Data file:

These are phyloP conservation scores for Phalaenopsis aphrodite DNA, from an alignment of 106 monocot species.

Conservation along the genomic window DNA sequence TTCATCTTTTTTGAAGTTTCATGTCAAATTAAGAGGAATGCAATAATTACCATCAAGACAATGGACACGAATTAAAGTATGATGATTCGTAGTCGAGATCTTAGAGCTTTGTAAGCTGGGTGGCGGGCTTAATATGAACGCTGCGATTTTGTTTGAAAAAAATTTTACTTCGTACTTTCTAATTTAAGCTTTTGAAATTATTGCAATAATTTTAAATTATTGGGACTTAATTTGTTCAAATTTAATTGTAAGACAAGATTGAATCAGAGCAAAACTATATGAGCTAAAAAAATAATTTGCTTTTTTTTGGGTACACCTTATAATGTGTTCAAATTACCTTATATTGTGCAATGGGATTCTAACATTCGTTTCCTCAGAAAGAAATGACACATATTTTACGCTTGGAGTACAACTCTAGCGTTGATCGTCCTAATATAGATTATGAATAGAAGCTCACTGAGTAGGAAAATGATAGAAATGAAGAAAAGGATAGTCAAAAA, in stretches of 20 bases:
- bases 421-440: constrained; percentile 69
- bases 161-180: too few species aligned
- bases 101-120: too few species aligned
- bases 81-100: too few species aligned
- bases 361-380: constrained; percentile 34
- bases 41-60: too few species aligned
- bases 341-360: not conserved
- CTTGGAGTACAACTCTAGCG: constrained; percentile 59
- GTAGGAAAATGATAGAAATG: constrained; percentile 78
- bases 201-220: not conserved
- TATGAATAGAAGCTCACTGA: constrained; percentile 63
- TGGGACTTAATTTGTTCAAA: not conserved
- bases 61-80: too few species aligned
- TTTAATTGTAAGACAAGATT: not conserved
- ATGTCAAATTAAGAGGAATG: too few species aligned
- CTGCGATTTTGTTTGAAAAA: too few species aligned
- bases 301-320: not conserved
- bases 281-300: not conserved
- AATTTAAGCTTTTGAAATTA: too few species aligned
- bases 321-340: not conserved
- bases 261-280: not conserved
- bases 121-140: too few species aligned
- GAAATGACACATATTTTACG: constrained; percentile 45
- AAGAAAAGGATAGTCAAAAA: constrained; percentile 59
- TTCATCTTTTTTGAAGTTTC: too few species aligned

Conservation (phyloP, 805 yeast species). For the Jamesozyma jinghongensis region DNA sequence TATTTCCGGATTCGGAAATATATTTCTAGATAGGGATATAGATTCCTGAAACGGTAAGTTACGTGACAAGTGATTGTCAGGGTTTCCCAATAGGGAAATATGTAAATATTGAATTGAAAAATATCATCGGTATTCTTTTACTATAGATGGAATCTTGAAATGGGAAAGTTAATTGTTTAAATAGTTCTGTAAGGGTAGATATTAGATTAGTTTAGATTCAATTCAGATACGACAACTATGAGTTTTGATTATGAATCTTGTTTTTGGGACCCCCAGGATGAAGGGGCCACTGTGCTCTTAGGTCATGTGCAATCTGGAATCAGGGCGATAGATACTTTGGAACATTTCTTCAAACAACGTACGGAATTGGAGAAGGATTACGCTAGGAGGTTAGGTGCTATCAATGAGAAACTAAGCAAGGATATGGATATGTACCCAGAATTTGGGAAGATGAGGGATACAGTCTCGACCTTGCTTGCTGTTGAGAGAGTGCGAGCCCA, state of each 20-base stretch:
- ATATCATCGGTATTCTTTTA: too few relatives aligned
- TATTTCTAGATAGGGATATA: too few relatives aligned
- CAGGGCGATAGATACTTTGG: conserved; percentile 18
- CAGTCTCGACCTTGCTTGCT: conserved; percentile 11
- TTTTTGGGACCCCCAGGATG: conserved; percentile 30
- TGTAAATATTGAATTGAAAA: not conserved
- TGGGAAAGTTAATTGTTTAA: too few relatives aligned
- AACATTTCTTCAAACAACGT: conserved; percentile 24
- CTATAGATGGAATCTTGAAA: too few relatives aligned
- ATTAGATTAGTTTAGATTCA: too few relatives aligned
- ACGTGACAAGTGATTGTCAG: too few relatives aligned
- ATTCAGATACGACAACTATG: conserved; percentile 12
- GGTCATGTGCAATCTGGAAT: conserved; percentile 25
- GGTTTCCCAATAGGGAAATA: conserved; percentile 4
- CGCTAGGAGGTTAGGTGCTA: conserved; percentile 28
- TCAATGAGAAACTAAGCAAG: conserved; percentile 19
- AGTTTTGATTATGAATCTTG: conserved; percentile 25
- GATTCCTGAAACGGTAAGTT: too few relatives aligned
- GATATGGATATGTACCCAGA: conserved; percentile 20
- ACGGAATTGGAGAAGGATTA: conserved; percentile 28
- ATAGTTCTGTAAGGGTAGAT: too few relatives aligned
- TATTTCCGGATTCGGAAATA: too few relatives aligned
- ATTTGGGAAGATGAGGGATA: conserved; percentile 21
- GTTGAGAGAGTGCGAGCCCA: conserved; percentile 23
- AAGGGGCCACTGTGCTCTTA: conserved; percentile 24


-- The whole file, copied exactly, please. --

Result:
These are phyloP conservation scores for Phalaenopsis aphrodite DNA, from an alignment of 106 monocot species.

Conservation along the genomic window DNA sequence TTCATCTTTTTTGAAGTTTCATGTCAAATTAAGAGGAATGCAATAATTACCATCAAGACAATGGACACGAATTAAAGTATGATGATTCGTAGTCGAGATCTTAGAGCTTTGTAAGCTGGGTGGCGGGCTTAATATGAACGCTGCGATTTTGTTTGAAAAAAATTTTACTTCGTACTTTCTAATTTAAGCTTTTGAAATTATTGCAATAATTTTAAATTATTGGGACTTAATTTGTTCAAATTTAATTGTAAGACAAGATTGAATCAGAGCAAAACTATATGAGCTAAAAAAATAATTTGCTTTTTTTTGGGTACACCTTATAATGTGTTCAAATTACCTTATATTGTGCAATGGGATTCTAACATTCGTTTCCTCAGAAAGAAATGACACATATTTTACGCTTGGAGTACAACTCTAGCGTTGATCGTCCTAATATAGATTATGAATAGAAGCTCACTGAGTAGGAAAATGATAGAAATGAAGAAAAGGATAGTCAAAAA, in stretches of 20 bases:
- bases 421-440: constrained; percentile 69
- bases 161-180: too few species aligned
- bases 101-120: too few species aligned
- bases 81-100: too few species aligned
- bases 361-380: constrained; percentile 34
- bases 41-60: too few species aligned
- bases 341-360: not conserved
- CTTGGAGTACAACTCTAGCG: constrained; percentile 59
- GTAGGAAAATGATAGAAATG: constrained; percentile 78
- bases 201-220: not conserved
- TATGAATAGAAGCTCACTGA: constrained; percentile 63
- TGGGACTTAATTTGTTCAAA: not conserved
- bases 61-80: too few species aligned
- TTTAATTGTAAGACAAGATT: not conserved
- ATGTCAAATTAAGAGGAATG: too few species aligned
- CTGCGATTTTGTTTGAAAAA: too few species aligned
- bases 301-320: not conserved
- bases 281-300: not conserved
- AATTTAAGCTTTTGAAATTA: too few species aligned
- bases 321-340: not conserved
- bases 261-280: not conserved
- bases 121-140: too few species aligned
- GAAATGACACATATTTTACG: constrained; percentile 45
- AAGAAAAGGATAGTCAAAAA: constrained; percentile 59
- TTCATCTTTTTTGAAGTTTC: too few species aligned

Conservation (phyloP, 805 yeast species). For the Jamesozyma jinghongensis region DNA sequence TATTTCCGGATTCGGAAATATATTTCTAGATAGGGATATAGATTCCTGAAACGGTAAGTTACGTGACAAGTGATTGTCAGGGTTTCCCAATAGGGAAATATGTAAATATTGAATTGAAAAATATCATCGGTATTCTTTTACTATAGATGGAATCTTGAAATGGGAAAGTTAATTGTTTAAATAGTTCTGTAAGGGTAGATATTAGATTAGTTTAGATTCAATTCAGATACGACAACTATGAGTTTTGATTATGAATCTTGTTTTTGGGACCCCCAGGATGAAGGGGCCACTGTGCTCTTAGGTCATGTGCAATCTGGAATCAGGGCGATAGATACTTTGGAACATTTCTTCAAACAACGTACGGAATTGGAGAAGGATTACGCTAGGAGGTTAGGTGCTATCAATGAGAAACTAAGCAAGGATATGGATATGTACCCAGAATTTGGGAAGATGAGGGATACAGTCTCGACCTTGCTTGCTGTTGAGAGAGTGCGAGCCCA, state of each 20-base stretch:
- ATATCATCGGTATTCTTTTA: too few relatives aligned
- TATTTCTAGATAGGGATATA: too few relatives aligned
- CAGGGCGATAGATACTTTGG: conserved; percentile 18
- CAGTCTCGACCTTGCTTGCT: conserved; percentile 11
- TTTTTGGGACCCCCAGGATG: conserved; percentile 30
- TGTAAATATTGAATTGAAAA: not conserved
- TGGGAAAGTTAATTGTTTAA: too few relatives aligned
- AACATTTCTTCAAACAACGT: conserved; percentile 24
- CTATAGATGGAATCTTGAAA: too few relatives aligned
- ATTAGATTAGTTTAGATTCA: too few relatives aligned
- ACGTGACAAGTGATTGTCAG: too few relatives aligned
- ATTCAGATACGACAACTATG: conserved; percentile 12
- GGTCATGTGCAATCTGGAAT: conserved; percentile 25
- GGTTTCCCAATAGGGAAATA: conserved; percentile 4
- CGCTAGGAGGTTAGGTGCTA: conserved; percentile 28
- TCAATGAGAAACTAAGCAAG: conserved; percentile 19
- AGTTTTGATTATGAATCTTG: conserved; percentile 25
- GATTCCTGAAACGGTAAGTT: too few relatives aligned
- GATATGGATATGTACCCAGA: conserved; percentile 20
- ACGGAATTGGAGAAGGATTA: conserved; percentile 28
- ATAGTTCTGTAAGGGTAGAT: too few relatives aligned
- TATTTCCGGATTCGGAAATA: too few relatives aligned
- ATTTGGGAAGATGAGGGATA: conserved; percentile 21
- GTTGAGAGAGTGCGAGCCCA: conserved; percentile 23
- AAGGGGCCACTGTGCTCTTA: conserved; percentile 24